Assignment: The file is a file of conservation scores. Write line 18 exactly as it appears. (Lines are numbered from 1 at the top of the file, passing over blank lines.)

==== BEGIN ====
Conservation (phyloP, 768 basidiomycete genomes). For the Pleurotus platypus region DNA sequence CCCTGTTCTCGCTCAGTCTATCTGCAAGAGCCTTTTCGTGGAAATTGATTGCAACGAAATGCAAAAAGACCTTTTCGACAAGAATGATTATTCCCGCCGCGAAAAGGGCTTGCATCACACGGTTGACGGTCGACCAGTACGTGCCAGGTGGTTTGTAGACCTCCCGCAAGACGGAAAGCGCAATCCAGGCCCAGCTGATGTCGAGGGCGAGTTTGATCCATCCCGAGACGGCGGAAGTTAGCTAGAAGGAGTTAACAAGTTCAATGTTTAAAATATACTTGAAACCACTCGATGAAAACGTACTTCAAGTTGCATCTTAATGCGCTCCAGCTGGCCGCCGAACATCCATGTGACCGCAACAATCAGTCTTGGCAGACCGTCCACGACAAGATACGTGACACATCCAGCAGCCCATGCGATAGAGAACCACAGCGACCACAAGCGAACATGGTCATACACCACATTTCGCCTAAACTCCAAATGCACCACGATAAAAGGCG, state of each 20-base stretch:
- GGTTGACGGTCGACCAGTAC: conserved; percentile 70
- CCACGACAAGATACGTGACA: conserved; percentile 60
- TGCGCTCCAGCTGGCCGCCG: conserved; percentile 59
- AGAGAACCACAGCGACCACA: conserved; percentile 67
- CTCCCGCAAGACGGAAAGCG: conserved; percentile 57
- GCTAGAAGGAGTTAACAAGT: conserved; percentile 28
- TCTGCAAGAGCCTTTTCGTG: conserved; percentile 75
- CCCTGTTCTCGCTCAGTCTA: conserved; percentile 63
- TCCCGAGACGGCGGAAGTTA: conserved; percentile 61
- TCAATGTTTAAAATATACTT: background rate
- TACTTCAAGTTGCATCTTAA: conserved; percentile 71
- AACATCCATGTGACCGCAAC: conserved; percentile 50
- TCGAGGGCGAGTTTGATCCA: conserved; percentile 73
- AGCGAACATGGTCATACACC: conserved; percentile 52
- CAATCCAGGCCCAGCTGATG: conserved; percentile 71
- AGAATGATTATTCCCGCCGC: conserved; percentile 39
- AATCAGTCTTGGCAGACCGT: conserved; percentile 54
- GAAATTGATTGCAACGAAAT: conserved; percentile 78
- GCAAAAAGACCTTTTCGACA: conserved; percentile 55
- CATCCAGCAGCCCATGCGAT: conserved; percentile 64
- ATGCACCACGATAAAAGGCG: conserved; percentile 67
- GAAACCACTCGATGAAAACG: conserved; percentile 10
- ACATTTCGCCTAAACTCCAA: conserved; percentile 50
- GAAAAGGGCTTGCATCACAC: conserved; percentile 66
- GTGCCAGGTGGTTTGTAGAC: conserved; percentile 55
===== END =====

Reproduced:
- AATCAGTCTTGGCAGACCGT: conserved; percentile 54